Just in Time, I Found You Just in Time

FeaturedJust in Time, I Found You Just in Time

I used to ignore articles that say cognitive decline slows if I eliminate sugar or play bridge. I found work-arounds instead. When I lost my numbers I set up automatic bill payments with the bank. I can never remember if choir practice is on the fourth or fifth floor; I simply follow my fellow singers. And I rely on my phone or friends to tell me the dates and times of my appointments, events and plans.

Memory loss has been gradual. I’m in good company though—my friends and I laugh Unknownwhen we can’t remember the name of the movie we just saw. But when I started hyperventilating with disabling anxiety in airports and receiving bizarre Chinese packages I’d ordered from ads on Face Book, I called Northwestern Hospital to see a
neurologist.

“Someone will call you back,” the receptionist said.

“Can’t I just make an appointment?”

“No. Someone needs to do an intake over the phone first.”

“I’ll wait.”

“No. Someone will call you.”

I missed the callback. Called again. Missed again. And again.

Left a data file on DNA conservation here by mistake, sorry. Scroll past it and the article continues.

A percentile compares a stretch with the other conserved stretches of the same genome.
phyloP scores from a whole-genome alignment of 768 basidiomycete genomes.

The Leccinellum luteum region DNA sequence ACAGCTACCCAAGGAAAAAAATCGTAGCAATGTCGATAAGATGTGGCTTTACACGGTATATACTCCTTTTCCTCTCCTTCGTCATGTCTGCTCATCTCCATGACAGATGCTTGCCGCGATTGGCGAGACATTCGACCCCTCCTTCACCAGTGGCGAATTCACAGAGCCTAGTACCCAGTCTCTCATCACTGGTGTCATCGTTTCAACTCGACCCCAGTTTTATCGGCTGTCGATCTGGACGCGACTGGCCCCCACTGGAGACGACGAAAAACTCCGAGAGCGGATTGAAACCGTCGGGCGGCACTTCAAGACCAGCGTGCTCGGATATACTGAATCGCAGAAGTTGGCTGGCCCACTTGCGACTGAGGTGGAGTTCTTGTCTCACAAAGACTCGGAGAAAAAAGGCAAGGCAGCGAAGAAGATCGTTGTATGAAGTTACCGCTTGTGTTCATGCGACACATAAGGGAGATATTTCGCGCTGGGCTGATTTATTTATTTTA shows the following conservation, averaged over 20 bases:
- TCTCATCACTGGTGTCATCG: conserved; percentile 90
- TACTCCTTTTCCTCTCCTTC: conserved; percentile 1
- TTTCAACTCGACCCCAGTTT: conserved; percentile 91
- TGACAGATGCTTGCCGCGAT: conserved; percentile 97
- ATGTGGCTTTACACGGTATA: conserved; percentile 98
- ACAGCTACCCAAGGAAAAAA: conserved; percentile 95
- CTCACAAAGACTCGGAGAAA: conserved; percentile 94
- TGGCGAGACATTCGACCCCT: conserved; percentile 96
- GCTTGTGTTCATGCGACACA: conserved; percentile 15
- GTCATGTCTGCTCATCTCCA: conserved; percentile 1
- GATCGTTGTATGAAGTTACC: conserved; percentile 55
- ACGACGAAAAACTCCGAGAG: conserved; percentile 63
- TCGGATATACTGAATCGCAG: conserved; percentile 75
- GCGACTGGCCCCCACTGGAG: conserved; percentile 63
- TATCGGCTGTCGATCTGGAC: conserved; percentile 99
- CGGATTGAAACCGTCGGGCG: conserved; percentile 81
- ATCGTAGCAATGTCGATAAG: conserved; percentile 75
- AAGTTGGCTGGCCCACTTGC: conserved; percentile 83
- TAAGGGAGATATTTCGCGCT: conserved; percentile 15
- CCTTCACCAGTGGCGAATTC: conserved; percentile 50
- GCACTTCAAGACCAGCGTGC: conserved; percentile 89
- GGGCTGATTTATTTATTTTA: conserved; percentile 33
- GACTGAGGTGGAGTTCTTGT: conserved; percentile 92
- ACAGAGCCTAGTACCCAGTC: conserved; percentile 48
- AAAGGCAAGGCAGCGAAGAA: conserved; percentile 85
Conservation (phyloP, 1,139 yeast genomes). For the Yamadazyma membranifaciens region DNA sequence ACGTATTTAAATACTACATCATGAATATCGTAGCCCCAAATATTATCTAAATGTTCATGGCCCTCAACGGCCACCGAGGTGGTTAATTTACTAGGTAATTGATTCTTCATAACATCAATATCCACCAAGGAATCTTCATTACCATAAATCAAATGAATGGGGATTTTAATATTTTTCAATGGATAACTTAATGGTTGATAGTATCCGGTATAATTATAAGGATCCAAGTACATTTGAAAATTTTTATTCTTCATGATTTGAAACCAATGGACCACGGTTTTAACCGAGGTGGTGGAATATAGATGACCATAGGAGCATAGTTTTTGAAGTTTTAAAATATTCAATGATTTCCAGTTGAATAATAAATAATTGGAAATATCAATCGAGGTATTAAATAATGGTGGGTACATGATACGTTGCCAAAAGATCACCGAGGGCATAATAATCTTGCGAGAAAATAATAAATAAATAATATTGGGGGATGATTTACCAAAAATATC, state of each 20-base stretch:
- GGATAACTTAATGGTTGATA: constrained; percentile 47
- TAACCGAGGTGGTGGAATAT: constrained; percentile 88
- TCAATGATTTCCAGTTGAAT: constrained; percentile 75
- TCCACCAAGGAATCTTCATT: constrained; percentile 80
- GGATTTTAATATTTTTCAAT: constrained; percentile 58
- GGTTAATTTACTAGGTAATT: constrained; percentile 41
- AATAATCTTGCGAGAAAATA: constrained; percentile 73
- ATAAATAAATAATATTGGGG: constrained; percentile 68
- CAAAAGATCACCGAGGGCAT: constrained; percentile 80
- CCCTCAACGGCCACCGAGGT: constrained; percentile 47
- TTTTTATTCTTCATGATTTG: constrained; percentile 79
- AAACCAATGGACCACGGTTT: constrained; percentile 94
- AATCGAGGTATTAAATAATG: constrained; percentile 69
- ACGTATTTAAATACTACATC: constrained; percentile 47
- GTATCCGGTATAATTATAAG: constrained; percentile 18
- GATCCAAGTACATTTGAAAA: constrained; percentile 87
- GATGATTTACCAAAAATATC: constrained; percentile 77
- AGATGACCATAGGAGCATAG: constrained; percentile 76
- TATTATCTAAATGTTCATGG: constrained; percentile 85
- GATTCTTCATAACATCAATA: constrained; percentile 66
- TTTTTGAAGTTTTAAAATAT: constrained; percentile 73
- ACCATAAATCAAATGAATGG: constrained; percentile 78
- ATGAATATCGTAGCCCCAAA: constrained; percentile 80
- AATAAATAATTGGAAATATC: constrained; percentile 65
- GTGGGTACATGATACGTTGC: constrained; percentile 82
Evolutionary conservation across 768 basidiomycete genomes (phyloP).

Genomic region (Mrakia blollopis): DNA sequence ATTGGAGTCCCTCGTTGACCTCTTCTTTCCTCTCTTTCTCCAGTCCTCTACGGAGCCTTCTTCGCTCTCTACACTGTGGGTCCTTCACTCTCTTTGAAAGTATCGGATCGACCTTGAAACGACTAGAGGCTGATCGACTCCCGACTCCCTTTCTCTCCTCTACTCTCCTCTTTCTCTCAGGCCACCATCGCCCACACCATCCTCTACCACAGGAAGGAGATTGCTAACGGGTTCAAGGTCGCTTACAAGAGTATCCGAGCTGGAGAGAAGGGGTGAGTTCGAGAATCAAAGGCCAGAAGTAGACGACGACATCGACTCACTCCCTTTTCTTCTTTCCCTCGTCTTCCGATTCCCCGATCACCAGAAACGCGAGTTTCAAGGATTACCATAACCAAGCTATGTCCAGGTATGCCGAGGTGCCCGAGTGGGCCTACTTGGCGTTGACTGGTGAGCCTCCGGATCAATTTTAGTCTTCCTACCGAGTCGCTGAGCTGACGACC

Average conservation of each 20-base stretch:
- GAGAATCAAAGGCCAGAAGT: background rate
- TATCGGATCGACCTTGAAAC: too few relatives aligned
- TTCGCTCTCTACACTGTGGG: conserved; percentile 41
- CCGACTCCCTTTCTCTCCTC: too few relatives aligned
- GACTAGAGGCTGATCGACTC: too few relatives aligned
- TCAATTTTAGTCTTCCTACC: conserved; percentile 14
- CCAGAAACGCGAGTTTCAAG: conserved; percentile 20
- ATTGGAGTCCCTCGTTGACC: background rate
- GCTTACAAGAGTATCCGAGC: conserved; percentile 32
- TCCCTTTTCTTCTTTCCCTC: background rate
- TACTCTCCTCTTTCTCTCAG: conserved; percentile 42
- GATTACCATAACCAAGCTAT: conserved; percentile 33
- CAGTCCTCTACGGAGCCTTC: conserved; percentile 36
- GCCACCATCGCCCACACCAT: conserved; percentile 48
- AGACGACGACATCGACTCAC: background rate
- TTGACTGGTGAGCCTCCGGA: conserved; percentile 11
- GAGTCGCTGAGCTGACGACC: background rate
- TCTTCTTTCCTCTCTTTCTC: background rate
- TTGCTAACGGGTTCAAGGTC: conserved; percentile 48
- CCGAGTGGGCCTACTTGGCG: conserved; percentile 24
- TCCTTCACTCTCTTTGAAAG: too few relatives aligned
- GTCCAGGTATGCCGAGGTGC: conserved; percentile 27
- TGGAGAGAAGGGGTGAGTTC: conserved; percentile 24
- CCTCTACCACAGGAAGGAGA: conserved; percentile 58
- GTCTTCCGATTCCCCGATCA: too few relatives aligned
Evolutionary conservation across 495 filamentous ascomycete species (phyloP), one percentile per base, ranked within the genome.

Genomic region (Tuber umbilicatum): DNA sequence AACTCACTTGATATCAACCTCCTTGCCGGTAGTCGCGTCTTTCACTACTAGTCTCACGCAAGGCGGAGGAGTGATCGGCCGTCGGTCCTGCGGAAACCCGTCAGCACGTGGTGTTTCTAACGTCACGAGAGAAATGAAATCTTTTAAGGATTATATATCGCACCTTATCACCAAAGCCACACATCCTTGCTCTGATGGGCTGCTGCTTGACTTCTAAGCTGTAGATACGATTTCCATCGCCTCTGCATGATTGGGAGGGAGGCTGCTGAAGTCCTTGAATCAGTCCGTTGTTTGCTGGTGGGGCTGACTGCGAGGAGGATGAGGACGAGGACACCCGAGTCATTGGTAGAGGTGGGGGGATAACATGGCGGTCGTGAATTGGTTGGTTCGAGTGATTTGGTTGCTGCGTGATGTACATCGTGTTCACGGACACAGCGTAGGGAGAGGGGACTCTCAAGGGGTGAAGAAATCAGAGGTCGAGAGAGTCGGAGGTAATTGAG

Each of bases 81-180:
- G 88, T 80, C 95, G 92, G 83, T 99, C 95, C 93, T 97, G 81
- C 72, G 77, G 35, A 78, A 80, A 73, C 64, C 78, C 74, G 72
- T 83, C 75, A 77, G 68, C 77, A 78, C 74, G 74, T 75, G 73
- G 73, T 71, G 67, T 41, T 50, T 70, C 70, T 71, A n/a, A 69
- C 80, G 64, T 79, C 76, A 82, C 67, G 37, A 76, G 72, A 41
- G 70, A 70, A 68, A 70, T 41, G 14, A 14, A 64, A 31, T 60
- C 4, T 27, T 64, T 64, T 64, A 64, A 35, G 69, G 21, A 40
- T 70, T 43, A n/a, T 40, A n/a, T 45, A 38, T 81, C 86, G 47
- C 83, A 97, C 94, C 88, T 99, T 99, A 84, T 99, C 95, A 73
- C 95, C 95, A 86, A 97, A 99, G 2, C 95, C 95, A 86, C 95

I felt like I was racing against the clock. Processing the TV news was becoming difficult. It moved too fast and I couldn’t retain information from one sentence to the next. To understand NPR’s Morning Edition, I had to stop getting dressed or making my bed, sit down with a cup of coffee and listen. Reading the news wasn’t impossible, just clunky. Some words on the page faded. Some didn’t. I went to the eye doctor three times within six months. She told me there was nothing wrong with my eyes or my vision.

I consulted Dr. Google. Indiscriminate shopping, getting lost, difficulty with numbers or language as well as forgetting dates, names and places are all a part of the normal aging process called cognitive decline. Researchers say eat right, exercise, socialize and learn something new to keep your brain from slipping past the point of no return. Some say singing actually heals the brain, so I joined the Good Memories Choir.